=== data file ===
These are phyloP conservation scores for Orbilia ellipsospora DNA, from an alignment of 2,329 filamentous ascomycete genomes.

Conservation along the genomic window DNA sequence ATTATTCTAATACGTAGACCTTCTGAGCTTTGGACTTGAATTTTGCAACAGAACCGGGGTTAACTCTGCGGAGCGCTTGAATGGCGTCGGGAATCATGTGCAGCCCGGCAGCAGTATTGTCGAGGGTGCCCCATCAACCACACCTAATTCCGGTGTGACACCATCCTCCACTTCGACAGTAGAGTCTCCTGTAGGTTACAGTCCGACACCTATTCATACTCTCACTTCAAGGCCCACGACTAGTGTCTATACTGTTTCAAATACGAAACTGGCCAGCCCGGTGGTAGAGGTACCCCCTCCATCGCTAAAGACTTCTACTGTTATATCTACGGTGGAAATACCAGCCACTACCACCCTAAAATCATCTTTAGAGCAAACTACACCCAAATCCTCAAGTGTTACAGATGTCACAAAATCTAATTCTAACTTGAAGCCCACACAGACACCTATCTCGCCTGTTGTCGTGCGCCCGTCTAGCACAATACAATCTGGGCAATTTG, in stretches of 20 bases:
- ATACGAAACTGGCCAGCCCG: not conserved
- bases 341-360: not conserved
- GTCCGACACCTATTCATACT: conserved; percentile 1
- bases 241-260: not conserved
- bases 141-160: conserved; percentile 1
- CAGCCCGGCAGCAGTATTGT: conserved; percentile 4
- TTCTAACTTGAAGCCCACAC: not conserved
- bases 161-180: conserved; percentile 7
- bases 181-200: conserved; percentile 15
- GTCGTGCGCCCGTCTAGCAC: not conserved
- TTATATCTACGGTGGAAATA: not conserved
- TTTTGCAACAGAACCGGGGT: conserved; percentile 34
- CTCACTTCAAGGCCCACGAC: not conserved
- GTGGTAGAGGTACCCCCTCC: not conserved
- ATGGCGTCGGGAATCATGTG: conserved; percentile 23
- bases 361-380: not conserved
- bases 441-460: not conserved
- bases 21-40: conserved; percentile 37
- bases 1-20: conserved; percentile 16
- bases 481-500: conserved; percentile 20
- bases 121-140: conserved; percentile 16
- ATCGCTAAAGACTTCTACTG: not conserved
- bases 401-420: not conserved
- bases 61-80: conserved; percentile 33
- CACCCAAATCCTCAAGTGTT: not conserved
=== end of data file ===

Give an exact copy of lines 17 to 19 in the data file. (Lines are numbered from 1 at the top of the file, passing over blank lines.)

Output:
- ATGGCGTCGGGAATCATGTG: conserved; percentile 23
- bases 361-380: not conserved
- bases 441-460: not conserved